Editor’s Note: The next Fab Four Master Class with acclaimed Beatles experts Ken Womack and Scott Freiman is coming up on 10/22. You’ll definitely want to join in this really cool virtual seminar about the Rubber Soul album, but in the meantime, here’s a little taste.
By 1965, The Beatles had already rocked the world with their music and films. They maintained a punishing schedule in order to stay at the top of the proverbial heap. Their lives were a predictable but chaotic cocktail of concert touring, press appearances, and recording. They had little time to think, much less write new music. Brian Epstein, The Beatles’ manager, put the group on a schedule of two albums and two singles a year. In 1963 and 1964, The Beatles’ fans had been rewarded with albums like Please Please Me and A Hard Day’s Night and singles like “She Loves You” and “I Want To Hold Your Hand.” This pace continued in early 1965 with the release of their fifth album, Help!, and the single “I Feel Fine.”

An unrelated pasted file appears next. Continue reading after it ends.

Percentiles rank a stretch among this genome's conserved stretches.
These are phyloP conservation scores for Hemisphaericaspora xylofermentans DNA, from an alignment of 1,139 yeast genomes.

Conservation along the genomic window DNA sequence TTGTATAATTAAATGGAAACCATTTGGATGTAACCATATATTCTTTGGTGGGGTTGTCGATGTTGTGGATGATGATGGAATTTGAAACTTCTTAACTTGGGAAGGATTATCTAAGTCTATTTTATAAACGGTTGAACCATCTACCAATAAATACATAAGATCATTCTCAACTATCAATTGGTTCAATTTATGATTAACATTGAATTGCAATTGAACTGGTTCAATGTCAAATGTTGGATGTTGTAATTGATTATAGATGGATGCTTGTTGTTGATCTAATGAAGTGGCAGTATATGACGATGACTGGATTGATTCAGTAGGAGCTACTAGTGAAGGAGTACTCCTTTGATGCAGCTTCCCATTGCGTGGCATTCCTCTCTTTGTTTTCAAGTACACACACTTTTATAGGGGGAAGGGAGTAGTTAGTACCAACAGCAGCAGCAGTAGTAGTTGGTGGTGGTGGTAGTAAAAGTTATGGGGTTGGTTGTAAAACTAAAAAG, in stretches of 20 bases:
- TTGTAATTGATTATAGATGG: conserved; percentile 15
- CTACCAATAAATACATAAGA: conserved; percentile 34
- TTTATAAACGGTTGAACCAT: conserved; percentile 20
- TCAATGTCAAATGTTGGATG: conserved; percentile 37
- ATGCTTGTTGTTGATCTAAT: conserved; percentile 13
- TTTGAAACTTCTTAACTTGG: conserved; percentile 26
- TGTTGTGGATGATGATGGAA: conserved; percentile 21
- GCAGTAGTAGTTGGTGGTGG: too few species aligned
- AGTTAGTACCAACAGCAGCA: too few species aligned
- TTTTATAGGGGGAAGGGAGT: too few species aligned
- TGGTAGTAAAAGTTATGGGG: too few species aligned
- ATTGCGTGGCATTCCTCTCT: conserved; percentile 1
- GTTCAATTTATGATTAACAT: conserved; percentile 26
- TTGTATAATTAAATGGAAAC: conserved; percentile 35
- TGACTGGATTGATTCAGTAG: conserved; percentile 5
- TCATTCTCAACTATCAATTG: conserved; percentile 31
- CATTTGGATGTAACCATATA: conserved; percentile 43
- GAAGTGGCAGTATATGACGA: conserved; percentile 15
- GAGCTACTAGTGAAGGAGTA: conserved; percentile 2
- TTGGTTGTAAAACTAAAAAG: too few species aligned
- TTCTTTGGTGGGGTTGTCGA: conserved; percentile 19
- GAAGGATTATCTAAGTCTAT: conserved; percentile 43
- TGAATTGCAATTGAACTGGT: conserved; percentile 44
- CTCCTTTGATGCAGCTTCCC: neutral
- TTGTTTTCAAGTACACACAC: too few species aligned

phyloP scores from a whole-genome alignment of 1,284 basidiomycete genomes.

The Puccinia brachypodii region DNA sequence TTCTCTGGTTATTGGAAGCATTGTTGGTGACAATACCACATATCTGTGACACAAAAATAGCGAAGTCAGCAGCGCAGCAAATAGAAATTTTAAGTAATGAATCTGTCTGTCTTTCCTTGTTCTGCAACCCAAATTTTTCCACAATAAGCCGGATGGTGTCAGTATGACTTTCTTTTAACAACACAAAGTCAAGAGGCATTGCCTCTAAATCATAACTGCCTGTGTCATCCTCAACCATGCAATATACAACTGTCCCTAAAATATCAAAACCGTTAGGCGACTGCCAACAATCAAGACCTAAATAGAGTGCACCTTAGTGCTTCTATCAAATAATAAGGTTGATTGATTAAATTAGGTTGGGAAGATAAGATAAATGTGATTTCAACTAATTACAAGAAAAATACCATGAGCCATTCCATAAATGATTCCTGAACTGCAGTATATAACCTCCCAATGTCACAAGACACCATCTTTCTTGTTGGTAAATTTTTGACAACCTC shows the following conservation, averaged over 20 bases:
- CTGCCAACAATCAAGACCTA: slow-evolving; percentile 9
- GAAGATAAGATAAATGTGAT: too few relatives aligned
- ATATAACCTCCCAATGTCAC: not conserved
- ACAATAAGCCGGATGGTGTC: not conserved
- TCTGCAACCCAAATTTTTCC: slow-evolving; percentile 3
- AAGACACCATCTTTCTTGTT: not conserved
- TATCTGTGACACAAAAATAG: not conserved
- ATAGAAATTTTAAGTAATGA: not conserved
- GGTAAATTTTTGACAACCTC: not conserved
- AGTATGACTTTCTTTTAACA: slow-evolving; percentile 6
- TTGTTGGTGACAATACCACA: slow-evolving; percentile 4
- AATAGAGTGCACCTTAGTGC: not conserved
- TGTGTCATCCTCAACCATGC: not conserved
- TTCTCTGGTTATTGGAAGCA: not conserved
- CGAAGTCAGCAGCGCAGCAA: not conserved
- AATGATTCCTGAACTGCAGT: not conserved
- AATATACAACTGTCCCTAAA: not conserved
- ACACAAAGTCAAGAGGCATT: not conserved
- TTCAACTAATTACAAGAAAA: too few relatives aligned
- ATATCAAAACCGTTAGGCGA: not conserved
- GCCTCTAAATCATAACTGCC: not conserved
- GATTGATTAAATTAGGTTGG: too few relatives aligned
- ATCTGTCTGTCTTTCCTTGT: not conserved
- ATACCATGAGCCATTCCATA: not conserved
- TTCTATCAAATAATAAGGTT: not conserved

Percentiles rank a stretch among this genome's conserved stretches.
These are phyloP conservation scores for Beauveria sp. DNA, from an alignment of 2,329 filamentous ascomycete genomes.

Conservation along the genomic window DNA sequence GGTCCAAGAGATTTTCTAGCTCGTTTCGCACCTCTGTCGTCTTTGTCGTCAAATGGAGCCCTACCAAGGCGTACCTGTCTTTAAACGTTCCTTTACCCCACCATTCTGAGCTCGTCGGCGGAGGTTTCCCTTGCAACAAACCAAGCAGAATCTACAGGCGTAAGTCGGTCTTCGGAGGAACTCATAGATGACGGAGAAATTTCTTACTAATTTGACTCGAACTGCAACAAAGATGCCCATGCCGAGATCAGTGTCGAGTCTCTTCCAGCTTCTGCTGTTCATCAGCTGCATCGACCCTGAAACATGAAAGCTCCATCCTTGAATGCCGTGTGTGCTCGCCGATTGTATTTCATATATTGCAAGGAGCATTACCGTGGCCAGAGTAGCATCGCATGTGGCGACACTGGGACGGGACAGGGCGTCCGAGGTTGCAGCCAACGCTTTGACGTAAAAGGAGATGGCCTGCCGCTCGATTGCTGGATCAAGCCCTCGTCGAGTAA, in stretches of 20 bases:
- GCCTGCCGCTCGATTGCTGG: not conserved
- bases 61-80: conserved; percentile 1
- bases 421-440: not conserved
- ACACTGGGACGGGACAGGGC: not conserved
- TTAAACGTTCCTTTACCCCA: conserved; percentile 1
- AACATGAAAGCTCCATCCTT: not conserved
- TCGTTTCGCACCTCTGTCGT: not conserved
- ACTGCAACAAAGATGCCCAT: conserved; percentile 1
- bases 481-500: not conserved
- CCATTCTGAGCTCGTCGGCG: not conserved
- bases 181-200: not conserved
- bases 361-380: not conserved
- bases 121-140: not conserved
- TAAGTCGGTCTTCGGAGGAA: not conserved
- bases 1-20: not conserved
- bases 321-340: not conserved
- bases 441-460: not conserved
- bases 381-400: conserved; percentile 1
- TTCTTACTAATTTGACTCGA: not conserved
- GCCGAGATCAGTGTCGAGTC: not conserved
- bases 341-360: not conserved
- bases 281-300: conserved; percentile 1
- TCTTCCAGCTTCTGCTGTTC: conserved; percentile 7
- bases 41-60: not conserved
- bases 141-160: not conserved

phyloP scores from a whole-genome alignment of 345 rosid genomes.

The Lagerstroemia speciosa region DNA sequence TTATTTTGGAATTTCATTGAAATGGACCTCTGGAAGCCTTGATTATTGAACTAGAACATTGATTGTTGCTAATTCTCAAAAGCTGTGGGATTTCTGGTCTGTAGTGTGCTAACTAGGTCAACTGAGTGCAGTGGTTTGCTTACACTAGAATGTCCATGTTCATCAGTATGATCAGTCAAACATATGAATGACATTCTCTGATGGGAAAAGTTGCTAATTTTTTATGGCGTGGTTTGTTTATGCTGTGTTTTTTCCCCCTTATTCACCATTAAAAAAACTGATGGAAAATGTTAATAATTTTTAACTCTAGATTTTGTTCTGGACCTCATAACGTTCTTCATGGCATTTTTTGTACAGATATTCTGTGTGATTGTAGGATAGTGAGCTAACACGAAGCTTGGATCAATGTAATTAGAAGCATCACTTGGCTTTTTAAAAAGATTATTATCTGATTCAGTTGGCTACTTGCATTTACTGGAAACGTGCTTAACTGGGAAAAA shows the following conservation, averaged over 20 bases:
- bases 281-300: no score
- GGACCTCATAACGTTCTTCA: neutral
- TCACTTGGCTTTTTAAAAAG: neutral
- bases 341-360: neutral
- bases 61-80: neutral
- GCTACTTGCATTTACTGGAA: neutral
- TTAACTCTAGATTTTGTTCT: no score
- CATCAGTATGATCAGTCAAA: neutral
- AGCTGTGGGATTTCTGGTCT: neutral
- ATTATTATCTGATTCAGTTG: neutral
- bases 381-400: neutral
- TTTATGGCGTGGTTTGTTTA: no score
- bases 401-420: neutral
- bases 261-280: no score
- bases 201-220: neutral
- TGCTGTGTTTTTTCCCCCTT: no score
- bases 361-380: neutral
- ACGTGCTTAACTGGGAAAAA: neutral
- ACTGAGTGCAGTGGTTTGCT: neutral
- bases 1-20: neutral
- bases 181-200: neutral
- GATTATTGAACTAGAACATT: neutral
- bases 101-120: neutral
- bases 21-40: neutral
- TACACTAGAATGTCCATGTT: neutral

By the time October rolled around, The Beatles had still not begun work on their second album for 1965 — an album that would need to be in the stores by mid-November for the Christmas season. Moreover, The Beatles’ grueling schedule was taking its toll. Their list of new songs to record was shorter than it had ever been. Most groups would probably have churned out a covers album for Christmas. The Beatles knew hundreds of songs that they could have easily recorded in no time at all. But The Beatles weren’t just any group. They set about creating one of the greatest albums ever, Rubber Soul, an album full of spectacular songwriting and equally magnificent performances.
Rolling Stone ranked it #5 of the “500 Greatest Albums of All Time.” Within the same thirty days in which Rubber Soul was recorded, they also recorded and released the first double A-side single, “We Can Work It Out” backed by “Day Tripper.” How did The Beatles manage to write, record, and mix this remarkable album in only thirty days?
The Fab Four Master Class on this remarkable album will dig deep. Join us!
– Scott Freiman (photo: Getty Images)